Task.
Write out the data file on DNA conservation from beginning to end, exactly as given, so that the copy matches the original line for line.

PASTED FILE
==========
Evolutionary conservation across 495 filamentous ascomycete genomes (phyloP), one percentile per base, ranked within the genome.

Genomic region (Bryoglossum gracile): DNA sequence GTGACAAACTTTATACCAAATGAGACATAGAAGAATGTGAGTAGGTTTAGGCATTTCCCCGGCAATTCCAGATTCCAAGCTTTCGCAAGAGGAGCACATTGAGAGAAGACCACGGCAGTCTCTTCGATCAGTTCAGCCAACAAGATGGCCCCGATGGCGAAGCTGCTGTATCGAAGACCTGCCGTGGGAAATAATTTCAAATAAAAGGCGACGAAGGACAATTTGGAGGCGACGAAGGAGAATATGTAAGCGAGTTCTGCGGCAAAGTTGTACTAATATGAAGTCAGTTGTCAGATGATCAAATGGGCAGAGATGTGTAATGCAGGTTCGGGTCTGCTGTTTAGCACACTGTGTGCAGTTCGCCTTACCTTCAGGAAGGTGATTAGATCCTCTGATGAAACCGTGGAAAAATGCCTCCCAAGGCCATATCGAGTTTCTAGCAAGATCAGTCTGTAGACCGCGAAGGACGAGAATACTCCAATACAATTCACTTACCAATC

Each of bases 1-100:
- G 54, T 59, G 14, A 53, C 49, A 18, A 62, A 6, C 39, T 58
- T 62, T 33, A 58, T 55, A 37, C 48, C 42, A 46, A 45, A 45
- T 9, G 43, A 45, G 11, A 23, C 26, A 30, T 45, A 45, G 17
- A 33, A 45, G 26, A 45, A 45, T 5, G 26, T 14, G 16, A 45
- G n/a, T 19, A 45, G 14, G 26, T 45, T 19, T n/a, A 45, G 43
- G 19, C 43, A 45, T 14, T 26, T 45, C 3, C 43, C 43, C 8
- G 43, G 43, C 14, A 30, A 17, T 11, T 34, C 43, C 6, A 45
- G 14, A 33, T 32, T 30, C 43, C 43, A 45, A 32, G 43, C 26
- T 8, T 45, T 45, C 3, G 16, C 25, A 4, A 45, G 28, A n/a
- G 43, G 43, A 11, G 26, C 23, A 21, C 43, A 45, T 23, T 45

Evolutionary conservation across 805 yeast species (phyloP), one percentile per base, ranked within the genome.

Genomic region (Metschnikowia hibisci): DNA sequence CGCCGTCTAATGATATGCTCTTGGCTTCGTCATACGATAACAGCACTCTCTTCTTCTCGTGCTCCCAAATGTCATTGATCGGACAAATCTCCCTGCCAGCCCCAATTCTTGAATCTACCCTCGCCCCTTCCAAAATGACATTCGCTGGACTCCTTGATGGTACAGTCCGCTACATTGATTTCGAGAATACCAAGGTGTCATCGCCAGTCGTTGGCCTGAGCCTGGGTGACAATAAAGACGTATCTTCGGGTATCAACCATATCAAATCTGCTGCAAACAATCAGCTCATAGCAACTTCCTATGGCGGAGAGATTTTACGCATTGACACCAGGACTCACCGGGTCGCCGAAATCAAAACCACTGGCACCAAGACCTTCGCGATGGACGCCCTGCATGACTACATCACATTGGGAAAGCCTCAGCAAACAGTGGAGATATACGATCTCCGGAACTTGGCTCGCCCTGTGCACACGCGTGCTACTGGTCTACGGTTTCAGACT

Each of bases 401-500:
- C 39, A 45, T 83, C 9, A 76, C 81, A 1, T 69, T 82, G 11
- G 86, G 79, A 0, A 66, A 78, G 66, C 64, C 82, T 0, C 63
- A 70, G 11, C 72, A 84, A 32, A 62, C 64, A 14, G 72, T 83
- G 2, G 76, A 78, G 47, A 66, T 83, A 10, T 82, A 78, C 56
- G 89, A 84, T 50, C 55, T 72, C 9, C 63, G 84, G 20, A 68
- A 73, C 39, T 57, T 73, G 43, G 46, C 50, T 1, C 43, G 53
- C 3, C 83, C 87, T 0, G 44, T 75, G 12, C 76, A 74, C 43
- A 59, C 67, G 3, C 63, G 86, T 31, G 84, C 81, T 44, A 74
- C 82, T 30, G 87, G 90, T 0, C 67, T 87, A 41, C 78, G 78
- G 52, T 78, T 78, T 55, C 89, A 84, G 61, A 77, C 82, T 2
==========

Evolutionary conservation across 495 filamentous ascomycete genomes (phyloP), one percentile per base, ranked within the genome.

Genomic region (Bryoglossum gracile): DNA sequence GTGACAAACTTTATACCAAATGAGACATAGAAGAATGTGAGTAGGTTTAGGCATTTCCCCGGCAATTCCAGATTCCAAGCTTTCGCAAGAGGAGCACATTGAGAGAAGACCACGGCAGTCTCTTCGATCAGTTCAGCCAACAAGATGGCCCCGATGGCGAAGCTGCTGTATCGAAGACCTGCCGTGGGAAATAATTTCAAATAAAAGGCGACGAAGGACAATTTGGAGGCGACGAAGGAGAATATGTAAGCGAGTTCTGCGGCAAAGTTGTACTAATATGAAGTCAGTTGTCAGATGATCAAATGGGCAGAGATGTGTAATGCAGGTTCGGGTCTGCTGTTTAGCACACTGTGTGCAGTTCGCCTTACCTTCAGGAAGGTGATTAGATCCTCTGATGAAACCGTGGAAAAATGCCTCCCAAGGCCATATCGAGTTTCTAGCAAGATCAGTCTGTAGACCGCGAAGGACGAGAATACTCCAATACAATTCACTTACCAATC

Each of bases 1-100:
- G 54, T 59, G 14, A 53, C 49, A 18, A 62, A 6, C 39, T 58
- T 62, T 33, A 58, T 55, A 37, C 48, C 42, A 46, A 45, A 45
- T 9, G 43, A 45, G 11, A 23, C 26, A 30, T 45, A 45, G 17
- A 33, A 45, G 26, A 45, A 45, T 5, G 26, T 14, G 16, A 45
- G n/a, T 19, A 45, G 14, G 26, T 45, T 19, T n/a, A 45, G 43
- G 19, C 43, A 45, T 14, T 26, T 45, C 3, C 43, C 43, C 8
- G 43, G 43, C 14, A 30, A 17, T 11, T 34, C 43, C 6, A 45
- G 14, A 33, T 32, T 30, C 43, C 43, A 45, A 32, G 43, C 26
- T 8, T 45, T 45, C 3, G 16, C 25, A 4, A 45, G 28, A n/a
- G 43, G 43, A 11, G 26, C 23, A 21, C 43, A 45, T 23, T 45

Evolutionary conservation across 805 yeast species (phyloP), one percentile per base, ranked within the genome.

Genomic region (Metschnikowia hibisci): DNA sequence CGCCGTCTAATGATATGCTCTTGGCTTCGTCATACGATAACAGCACTCTCTTCTTCTCGTGCTCCCAAATGTCATTGATCGGACAAATCTCCCTGCCAGCCCCAATTCTTGAATCTACCCTCGCCCCTTCCAAAATGACATTCGCTGGACTCCTTGATGGTACAGTCCGCTACATTGATTTCGAGAATACCAAGGTGTCATCGCCAGTCGTTGGCCTGAGCCTGGGTGACAATAAAGACGTATCTTCGGGTATCAACCATATCAAATCTGCTGCAAACAATCAGCTCATAGCAACTTCCTATGGCGGAGAGATTTTACGCATTGACACCAGGACTCACCGGGTCGCCGAAATCAAAACCACTGGCACCAAGACCTTCGCGATGGACGCCCTGCATGACTACATCACATTGGGAAAGCCTCAGCAAACAGTGGAGATATACGATCTCCGGAACTTGGCTCGCCCTGTGCACACGCGTGCTACTGGTCTACGGTTTCAGACT

Each of bases 401-500:
- C 39, A 45, T 83, C 9, A 76, C 81, A 1, T 69, T 82, G 11
- G 86, G 79, A 0, A 66, A 78, G 66, C 64, C 82, T 0, C 63
- A 70, G 11, C 72, A 84, A 32, A 62, C 64, A 14, G 72, T 83
- G 2, G 76, A 78, G 47, A 66, T 83, A 10, T 82, A 78, C 56
- G 89, A 84, T 50, C 55, T 72, C 9, C 63, G 84, G 20, A 68
- A 73, C 39, T 57, T 73, G 43, G 46, C 50, T 1, C 43, G 53
- C 3, C 83, C 87, T 0, G 44, T 75, G 12, C 76, A 74, C 43
- A 59, C 67, G 3, C 63, G 86, T 31, G 84, C 81, T 44, A 74
- C 82, T 30, G 87, G 90, T 0, C 67, T 87, A 41, C 78, G 78
- G 52, T 78, T 78, T 55, C 89, A 84, G 61, A 77, C 82, T 2